A labour of love for our silent workforce
They live, work and play among Singaporeans — more than one million low-wage migrant workers from countries including Bangladesh, China, India, Indonesia, Myanmar and the Philippines.
They have left their families and friends to earn a living here, contributing to the growth of the Southeast Asian city state — helping to construct our buildings, working in industries that keep our economy running, cleaning our streets and looking after our loved ones.
But for some, working abroad has come at a cost of being exposed to discrimination, abuse and exploitation.
As Singapore celebrates National Day on 9 August, we spotlight five organisations working selflessly to improve the lives of migrant workers.
Advocating for fairer employment policies and to eliminate workplace abuse remains as important as ever. But in the meantime, be it offering free haircuts and legal advice, affordable medical and dental treatments, or organising fiestas and cultural activities, these Singaporeans are reaching out to befriend and support workers who have fallen through the cracks.
Celebrate their efforts, and find out how you can bring a smile to migrant workers too.
Organisations, such as Backalley Barbers, Dibashram, HealthServe, HOME and Project Chulia Street, depend on volunteers to ensure their services and programmes run smoothly.
You too can enrich the lives of migrant workers living and working in your community. Sign up as a volunteer today.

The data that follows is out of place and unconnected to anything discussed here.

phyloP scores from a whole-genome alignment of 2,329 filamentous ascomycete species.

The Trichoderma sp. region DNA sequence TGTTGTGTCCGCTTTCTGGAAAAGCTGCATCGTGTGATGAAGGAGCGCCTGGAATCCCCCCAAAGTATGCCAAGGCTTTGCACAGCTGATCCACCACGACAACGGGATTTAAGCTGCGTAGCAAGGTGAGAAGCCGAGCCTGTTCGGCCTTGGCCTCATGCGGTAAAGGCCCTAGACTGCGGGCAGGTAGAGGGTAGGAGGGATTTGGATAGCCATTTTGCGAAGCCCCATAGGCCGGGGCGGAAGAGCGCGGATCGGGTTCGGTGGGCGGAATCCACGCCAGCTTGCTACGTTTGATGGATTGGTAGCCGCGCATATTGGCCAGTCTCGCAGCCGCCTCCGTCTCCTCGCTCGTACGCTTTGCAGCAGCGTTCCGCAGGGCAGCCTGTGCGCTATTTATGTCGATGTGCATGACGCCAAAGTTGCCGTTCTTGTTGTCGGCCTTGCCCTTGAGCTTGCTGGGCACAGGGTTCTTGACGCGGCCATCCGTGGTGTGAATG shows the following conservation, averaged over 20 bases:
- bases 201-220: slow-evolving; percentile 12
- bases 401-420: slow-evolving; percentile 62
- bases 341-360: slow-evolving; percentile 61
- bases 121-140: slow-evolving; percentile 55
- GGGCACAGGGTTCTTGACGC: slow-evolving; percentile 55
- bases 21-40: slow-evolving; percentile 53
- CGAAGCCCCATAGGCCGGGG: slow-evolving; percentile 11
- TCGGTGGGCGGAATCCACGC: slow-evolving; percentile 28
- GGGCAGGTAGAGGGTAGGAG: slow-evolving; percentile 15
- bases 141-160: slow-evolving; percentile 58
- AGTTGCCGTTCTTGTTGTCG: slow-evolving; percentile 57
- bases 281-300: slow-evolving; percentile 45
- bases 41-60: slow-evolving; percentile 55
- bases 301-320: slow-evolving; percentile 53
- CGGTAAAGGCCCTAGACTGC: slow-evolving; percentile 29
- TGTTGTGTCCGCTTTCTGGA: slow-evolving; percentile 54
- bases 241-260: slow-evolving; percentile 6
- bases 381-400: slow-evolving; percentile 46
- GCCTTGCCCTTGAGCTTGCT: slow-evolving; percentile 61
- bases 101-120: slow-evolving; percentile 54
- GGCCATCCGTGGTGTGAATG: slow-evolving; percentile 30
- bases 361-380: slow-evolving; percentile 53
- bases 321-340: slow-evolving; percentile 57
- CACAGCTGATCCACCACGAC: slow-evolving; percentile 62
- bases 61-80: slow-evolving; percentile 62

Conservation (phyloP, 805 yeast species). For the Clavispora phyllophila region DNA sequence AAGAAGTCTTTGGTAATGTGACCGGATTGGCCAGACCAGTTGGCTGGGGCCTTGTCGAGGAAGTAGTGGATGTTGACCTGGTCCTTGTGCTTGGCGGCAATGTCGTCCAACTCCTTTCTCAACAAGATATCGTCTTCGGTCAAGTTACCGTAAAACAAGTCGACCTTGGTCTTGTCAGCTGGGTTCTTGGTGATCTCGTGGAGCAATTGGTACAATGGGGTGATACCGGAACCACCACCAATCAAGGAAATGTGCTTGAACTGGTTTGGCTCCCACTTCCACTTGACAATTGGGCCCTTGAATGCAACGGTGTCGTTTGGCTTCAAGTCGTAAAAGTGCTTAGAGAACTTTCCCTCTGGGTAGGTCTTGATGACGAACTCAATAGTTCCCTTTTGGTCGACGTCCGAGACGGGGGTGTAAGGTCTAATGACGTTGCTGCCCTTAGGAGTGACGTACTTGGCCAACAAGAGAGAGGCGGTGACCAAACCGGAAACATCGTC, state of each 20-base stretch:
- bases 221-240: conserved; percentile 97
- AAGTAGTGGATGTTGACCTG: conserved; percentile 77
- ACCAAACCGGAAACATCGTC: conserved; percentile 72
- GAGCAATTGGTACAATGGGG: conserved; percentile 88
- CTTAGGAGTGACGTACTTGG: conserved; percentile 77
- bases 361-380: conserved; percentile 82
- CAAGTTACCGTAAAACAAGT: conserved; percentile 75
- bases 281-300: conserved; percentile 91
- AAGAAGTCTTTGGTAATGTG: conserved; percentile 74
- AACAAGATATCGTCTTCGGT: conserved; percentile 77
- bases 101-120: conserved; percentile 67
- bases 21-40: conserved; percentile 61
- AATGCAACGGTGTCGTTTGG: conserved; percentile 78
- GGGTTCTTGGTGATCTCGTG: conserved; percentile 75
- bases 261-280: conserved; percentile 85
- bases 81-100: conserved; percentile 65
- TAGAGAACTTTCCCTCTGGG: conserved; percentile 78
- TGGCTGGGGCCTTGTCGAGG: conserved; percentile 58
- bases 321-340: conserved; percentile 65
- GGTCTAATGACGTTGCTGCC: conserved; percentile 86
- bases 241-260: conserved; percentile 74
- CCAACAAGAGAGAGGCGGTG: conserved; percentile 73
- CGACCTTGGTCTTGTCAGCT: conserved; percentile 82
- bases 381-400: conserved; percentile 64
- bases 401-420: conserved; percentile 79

LET’S TALK ABOUT IT:
How else can the lives of migrant workers be improved in your country? Share your thoughts here.
ABOUT BACKALLEY BARBERS
Backalley Barbers is a ground-up project by Geylang Adventures, a business for social impact in Singapore. Started in 2014, volunteers learn skills from professionals, and give free haircuts to migrant workers, the elderly at nursing homes and the poor living in rental flat communities. To date, they have shaped more than 2,200 heads of hair.
Dibashram is a cultural space for migrant workers set up by newspaper editor AKM Mohsin, who saw a need for workers to express themselves through art forms like poetry, plays and music. Poets who use his space have gone on to participate in events like the Migrant Worker Poetry Competition, and Mohsin has also published books of poems by the workers, giving voice to their trials and tribulations.
HealthServe provides affordable medical and dental care to migrant workers who have nowhere else to turn to. Through a network of volunteers that include medical professionals and case workers of all backgrounds, it served over 11,000 patients in 2018 alone. It also provides social support to migrant workers in need, and is launching a mental health programme to help workers cope with issues like post-traumatic stress and anxiety.
ABOUT HUMANITARIAN ORGANIZATION FOR MIGRATION ECONOMICS
More commonly referred to as HOME, this non-governmental organisation was set up in 2004 to assist migrant workers and to advocate for their rights in Singapore. Typical problems include wage disputes, workplace injuries, poor living conditions, and physical, verbal and psychological abuse. HOME works closely with government agencies, civic groups, corporations and other regional partners to provide its services more effectively and to reach out to more people in need. HOME also runs a shelter for domestic workers and an academy, where workers can pick up vocational skills, such as baking, sewing and financial management.
ABOUT PROJECT CHULIA STREET
Project Chulia Street is a non-profit group that aims to improve the well-being of migrant workers in Singapore. It organises social activities, called Fiestas, at workers’ dormitories, during which volunteers interact with dormitory residents, while giving out bags of food and other necessities. During these events, the organisation also arranges free health checkups.